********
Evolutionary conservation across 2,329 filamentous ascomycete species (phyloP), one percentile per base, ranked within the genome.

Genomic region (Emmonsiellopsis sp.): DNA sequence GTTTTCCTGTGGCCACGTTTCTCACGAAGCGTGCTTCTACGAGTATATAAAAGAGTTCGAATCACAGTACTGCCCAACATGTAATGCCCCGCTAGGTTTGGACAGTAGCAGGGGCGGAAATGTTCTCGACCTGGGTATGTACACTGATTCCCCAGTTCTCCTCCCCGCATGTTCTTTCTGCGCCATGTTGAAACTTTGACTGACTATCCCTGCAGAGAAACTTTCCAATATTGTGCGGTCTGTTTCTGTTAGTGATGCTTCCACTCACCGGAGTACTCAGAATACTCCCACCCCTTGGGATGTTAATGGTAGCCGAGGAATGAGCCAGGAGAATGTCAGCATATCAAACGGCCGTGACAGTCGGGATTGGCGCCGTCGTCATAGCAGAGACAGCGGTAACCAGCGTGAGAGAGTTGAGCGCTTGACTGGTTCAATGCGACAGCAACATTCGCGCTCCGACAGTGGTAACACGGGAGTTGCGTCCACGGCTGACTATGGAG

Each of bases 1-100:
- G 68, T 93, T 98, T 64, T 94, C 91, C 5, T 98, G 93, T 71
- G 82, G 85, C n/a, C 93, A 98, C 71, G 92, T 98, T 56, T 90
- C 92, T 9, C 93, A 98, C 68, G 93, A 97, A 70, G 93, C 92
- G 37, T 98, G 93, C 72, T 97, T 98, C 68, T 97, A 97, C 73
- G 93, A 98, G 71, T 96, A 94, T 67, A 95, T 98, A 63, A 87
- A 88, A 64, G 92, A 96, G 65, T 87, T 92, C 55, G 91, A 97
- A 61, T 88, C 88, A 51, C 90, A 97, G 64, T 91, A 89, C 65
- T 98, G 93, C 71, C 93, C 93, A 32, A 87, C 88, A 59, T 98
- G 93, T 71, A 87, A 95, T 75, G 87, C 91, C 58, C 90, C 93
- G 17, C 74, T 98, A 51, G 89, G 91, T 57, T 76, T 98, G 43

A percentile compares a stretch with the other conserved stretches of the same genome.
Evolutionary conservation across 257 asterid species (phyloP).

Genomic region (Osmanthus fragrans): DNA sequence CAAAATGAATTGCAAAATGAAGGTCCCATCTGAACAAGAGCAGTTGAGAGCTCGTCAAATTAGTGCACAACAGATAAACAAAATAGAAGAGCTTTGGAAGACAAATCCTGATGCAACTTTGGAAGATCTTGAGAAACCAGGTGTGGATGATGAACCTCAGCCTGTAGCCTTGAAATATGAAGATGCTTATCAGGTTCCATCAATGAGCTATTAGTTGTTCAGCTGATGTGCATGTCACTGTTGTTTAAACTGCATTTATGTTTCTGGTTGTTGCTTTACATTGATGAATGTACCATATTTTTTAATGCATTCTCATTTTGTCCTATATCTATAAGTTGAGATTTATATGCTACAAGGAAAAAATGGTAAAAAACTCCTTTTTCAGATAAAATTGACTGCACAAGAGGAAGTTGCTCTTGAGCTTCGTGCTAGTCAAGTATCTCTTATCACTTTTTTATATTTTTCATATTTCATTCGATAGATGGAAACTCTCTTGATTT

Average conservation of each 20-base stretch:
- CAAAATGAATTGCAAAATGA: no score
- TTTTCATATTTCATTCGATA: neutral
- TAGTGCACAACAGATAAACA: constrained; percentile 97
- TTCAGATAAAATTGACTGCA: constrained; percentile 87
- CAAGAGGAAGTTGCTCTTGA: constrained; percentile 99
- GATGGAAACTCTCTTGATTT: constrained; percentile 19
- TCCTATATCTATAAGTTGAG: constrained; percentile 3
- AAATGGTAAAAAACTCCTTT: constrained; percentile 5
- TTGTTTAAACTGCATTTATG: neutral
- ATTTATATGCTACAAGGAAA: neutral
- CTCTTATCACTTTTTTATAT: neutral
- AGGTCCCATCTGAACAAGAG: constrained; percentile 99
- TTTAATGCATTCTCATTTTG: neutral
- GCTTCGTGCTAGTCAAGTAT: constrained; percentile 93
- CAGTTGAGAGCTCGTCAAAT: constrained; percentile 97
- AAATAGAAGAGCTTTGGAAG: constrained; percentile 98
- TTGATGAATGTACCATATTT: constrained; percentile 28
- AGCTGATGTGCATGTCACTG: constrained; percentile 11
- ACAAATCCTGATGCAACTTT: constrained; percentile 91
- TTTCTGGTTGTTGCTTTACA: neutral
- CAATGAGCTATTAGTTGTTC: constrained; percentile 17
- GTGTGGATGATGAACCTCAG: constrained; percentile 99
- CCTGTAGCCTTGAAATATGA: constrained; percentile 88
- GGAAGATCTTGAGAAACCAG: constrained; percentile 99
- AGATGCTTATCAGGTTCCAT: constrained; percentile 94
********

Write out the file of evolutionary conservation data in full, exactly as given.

Evolutionary conservation across 2,329 filamentous ascomycete species (phyloP), one percentile per base, ranked within the genome.

Genomic region (Emmonsiellopsis sp.): DNA sequence GTTTTCCTGTGGCCACGTTTCTCACGAAGCGTGCTTCTACGAGTATATAAAAGAGTTCGAATCACAGTACTGCCCAACATGTAATGCCCCGCTAGGTTTGGACAGTAGCAGGGGCGGAAATGTTCTCGACCTGGGTATGTACACTGATTCCCCAGTTCTCCTCCCCGCATGTTCTTTCTGCGCCATGTTGAAACTTTGACTGACTATCCCTGCAGAGAAACTTTCCAATATTGTGCGGTCTGTTTCTGTTAGTGATGCTTCCACTCACCGGAGTACTCAGAATACTCCCACCCCTTGGGATGTTAATGGTAGCCGAGGAATGAGCCAGGAGAATGTCAGCATATCAAACGGCCGTGACAGTCGGGATTGGCGCCGTCGTCATAGCAGAGACAGCGGTAACCAGCGTGAGAGAGTTGAGCGCTTGACTGGTTCAATGCGACAGCAACATTCGCGCTCCGACAGTGGTAACACGGGAGTTGCGTCCACGGCTGACTATGGAG

Each of bases 1-100:
- G 68, T 93, T 98, T 64, T 94, C 91, C 5, T 98, G 93, T 71
- G 82, G 85, C n/a, C 93, A 98, C 71, G 92, T 98, T 56, T 90
- C 92, T 9, C 93, A 98, C 68, G 93, A 97, A 70, G 93, C 92
- G 37, T 98, G 93, C 72, T 97, T 98, C 68, T 97, A 97, C 73
- G 93, A 98, G 71, T 96, A 94, T 67, A 95, T 98, A 63, A 87
- A 88, A 64, G 92, A 96, G 65, T 87, T 92, C 55, G 91, A 97
- A 61, T 88, C 88, A 51, C 90, A 97, G 64, T 91, A 89, C 65
- T 98, G 93, C 71, C 93, C 93, A 32, A 87, C 88, A 59, T 98
- G 93, T 71, A 87, A 95, T 75, G 87, C 91, C 58, C 90, C 93
- G 17, C 74, T 98, A 51, G 89, G 91, T 57, T 76, T 98, G 43

A percentile compares a stretch with the other conserved stretches of the same genome.
Evolutionary conservation across 257 asterid species (phyloP).

Genomic region (Osmanthus fragrans): DNA sequence CAAAATGAATTGCAAAATGAAGGTCCCATCTGAACAAGAGCAGTTGAGAGCTCGTCAAATTAGTGCACAACAGATAAACAAAATAGAAGAGCTTTGGAAGACAAATCCTGATGCAACTTTGGAAGATCTTGAGAAACCAGGTGTGGATGATGAACCTCAGCCTGTAGCCTTGAAATATGAAGATGCTTATCAGGTTCCATCAATGAGCTATTAGTTGTTCAGCTGATGTGCATGTCACTGTTGTTTAAACTGCATTTATGTTTCTGGTTGTTGCTTTACATTGATGAATGTACCATATTTTTTAATGCATTCTCATTTTGTCCTATATCTATAAGTTGAGATTTATATGCTACAAGGAAAAAATGGTAAAAAACTCCTTTTTCAGATAAAATTGACTGCACAAGAGGAAGTTGCTCTTGAGCTTCGTGCTAGTCAAGTATCTCTTATCACTTTTTTATATTTTTCATATTTCATTCGATAGATGGAAACTCTCTTGATTT

Average conservation of each 20-base stretch:
- CAAAATGAATTGCAAAATGA: no score
- TTTTCATATTTCATTCGATA: neutral
- TAGTGCACAACAGATAAACA: constrained; percentile 97
- TTCAGATAAAATTGACTGCA: constrained; percentile 87
- CAAGAGGAAGTTGCTCTTGA: constrained; percentile 99
- GATGGAAACTCTCTTGATTT: constrained; percentile 19
- TCCTATATCTATAAGTTGAG: constrained; percentile 3
- AAATGGTAAAAAACTCCTTT: constrained; percentile 5
- TTGTTTAAACTGCATTTATG: neutral
- ATTTATATGCTACAAGGAAA: neutral
- CTCTTATCACTTTTTTATAT: neutral
- AGGTCCCATCTGAACAAGAG: constrained; percentile 99
- TTTAATGCATTCTCATTTTG: neutral
- GCTTCGTGCTAGTCAAGTAT: constrained; percentile 93
- CAGTTGAGAGCTCGTCAAAT: constrained; percentile 97
- AAATAGAAGAGCTTTGGAAG: constrained; percentile 98
- TTGATGAATGTACCATATTT: constrained; percentile 28
- AGCTGATGTGCATGTCACTG: constrained; percentile 11
- ACAAATCCTGATGCAACTTT: constrained; percentile 91
- TTTCTGGTTGTTGCTTTACA: neutral
- CAATGAGCTATTAGTTGTTC: constrained; percentile 17
- GTGTGGATGATGAACCTCAG: constrained; percentile 99
- CCTGTAGCCTTGAAATATGA: constrained; percentile 88
- GGAAGATCTTGAGAAACCAG: constrained; percentile 99
- AGATGCTTATCAGGTTCCAT: constrained; percentile 94